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Review: Warsaw Philharmonic Orchestra - Beethoven's 9th Symphony @ SDH

Posted by Weeping Tudor from Cardiff - Published on 20/05/2015 at 14:49
0 comments » - Tagged as Festivals, History, Movies, Music, People

  • Beethoven

Warsaw Philharmonic Orchestra & Choir
St. David's Hall, Cardiff
Tuesday 19th May 2015

Another exciting orchestra and choir from afar visits Cardiff, as this year's International Orchestral Series is wrapping up.

It's great to hear the music of Polish composer Karol Szymanowski. It's even greater to hear it performed by Polish musicians. His Stabat Mater is seeped in the folk songs of the region of Zakopane, in Southern Poland. This part of the country proves to be a great influence to composers, as Gorecki would later utilise this very same source material.

Szymanowski has the tendency to create very direct, striking compositions. The fusion of classical and Polish folk, is a heady mix, creating magic on the concert stage. It goes without saying that they really know what they're doing with his work, with their choir blasting to the audience, exotic percussion and three soloists including, Cardiff-born baritone Paul Carey-Jones all adding to heightened atmosphere.

Then came the big guns. That inescapable piece of music, that remains a landmark in Western civilisation: Beethoven's 9th Symphony. Entirely radical in its day, with a large orchestra (for its time), along with choir and soloists, it's an hour long German work, into the heart of everything, concluding with the ultra famous Song of Joy

I did lose concentration a few times, but the firm, earthy music of Beethoven is a must to hear live. Tears of joy came to me, with attempts to try and forget the imagery of A Clockwork Orange. It's hard to take in how rebellious old Ludwig's music would have been at its premier and the fact he was deaf when he wrote it is astounding. Our quartet of singers: Carey-Jones, Andrew Rees, Wioletta Chodowicz and Hannah Pedley could at times clash with each other, but their solos were spectacular for the rousing final movement of this immortal work. The audiences standing ovation was totally justified.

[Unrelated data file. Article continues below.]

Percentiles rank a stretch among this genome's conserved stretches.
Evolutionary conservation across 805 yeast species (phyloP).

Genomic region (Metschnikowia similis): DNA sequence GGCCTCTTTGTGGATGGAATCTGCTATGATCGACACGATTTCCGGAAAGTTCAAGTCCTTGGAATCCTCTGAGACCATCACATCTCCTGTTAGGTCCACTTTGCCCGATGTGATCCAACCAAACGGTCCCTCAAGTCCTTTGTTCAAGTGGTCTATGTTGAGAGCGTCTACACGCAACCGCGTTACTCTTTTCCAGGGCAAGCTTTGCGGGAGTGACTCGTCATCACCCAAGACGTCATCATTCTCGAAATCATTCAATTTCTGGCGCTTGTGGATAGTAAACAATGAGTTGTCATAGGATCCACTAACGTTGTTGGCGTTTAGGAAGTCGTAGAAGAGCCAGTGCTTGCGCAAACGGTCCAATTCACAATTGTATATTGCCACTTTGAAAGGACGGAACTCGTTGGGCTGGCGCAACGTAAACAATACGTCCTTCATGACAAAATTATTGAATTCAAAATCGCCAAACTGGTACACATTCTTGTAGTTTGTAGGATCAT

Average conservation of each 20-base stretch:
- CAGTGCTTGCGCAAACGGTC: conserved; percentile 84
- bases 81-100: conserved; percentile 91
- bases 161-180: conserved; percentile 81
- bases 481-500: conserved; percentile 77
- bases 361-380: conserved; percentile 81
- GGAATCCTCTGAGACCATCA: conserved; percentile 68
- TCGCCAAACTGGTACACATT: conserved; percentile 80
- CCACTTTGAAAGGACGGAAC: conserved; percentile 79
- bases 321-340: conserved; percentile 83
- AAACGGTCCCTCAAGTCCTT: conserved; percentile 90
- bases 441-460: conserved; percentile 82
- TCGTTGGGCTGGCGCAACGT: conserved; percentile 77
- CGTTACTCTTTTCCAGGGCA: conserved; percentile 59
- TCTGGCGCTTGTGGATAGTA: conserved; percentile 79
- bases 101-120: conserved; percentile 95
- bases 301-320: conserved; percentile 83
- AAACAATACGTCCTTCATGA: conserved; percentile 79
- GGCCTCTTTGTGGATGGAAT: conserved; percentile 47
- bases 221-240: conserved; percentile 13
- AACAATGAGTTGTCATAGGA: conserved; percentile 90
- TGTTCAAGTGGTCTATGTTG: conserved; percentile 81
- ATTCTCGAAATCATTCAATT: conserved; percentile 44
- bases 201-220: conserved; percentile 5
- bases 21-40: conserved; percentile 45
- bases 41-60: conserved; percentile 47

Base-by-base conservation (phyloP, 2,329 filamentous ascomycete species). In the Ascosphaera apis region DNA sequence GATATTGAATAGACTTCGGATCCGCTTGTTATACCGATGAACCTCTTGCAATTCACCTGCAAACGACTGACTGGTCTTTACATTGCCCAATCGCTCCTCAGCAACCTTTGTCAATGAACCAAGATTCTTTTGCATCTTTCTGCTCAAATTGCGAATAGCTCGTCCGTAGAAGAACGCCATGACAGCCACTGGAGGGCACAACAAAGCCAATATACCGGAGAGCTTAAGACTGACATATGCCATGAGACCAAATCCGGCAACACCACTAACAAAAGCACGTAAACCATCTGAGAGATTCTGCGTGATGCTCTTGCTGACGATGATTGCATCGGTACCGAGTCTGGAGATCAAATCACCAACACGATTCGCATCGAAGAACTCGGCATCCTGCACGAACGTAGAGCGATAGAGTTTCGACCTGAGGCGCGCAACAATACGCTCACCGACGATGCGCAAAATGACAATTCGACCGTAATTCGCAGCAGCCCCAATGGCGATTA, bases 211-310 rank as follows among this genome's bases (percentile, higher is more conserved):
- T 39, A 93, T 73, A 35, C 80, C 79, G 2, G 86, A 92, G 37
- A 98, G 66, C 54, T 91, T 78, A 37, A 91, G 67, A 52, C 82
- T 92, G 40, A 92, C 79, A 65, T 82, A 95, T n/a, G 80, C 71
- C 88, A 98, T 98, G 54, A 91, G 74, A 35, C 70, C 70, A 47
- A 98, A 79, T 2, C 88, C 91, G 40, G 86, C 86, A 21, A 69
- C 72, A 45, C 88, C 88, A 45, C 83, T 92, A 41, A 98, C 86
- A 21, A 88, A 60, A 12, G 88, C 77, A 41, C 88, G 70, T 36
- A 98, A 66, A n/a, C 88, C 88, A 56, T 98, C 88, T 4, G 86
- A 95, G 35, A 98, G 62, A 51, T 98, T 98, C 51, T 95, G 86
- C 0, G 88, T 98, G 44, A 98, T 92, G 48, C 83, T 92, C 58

Saying this, the piece is simply played too much, leading to other composers work being cast in the shadows (like Szymanowski as one of many examples).

Post show, the 30 Minutes concerts are little recitals to simmer down after the great excitement in the main hall. Originally billed as Gorecki's Sorrowful Songs, the sheet music could sadly not be found. So tonight was Nicki Rose on piano and soprano Jess Robinson, with a set of songs by Mozart, Schubert (most heartfelt), Richard Strauss, Hahn (soppy but lovely), Offenbach, E T Davies (grand Welsh language ballad) and two songs by Cardiff's great Ivor Novello (My Life Belongs To You was billed, but not performed). We'll Gather Lilacs is a sentimental war song by Ivor that is his most famous work. Rose was most attentive on the ivories and Robinson is such a great singing presence, whatever language she is doing. Her encore of The Girl In 14G is the funniest song I've heard in some time.

Rating: 4 stars

Watch Szymanowski's King Roger for free online, via the Royal Opera House's website (available for six months after the live stream broadcast).

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Image Credit: Martin Vreden und Asia Rauf, Rheintaler GmbH (Rheintaler) [CC BY-SA 3.0 de], via Wikimedia Commons

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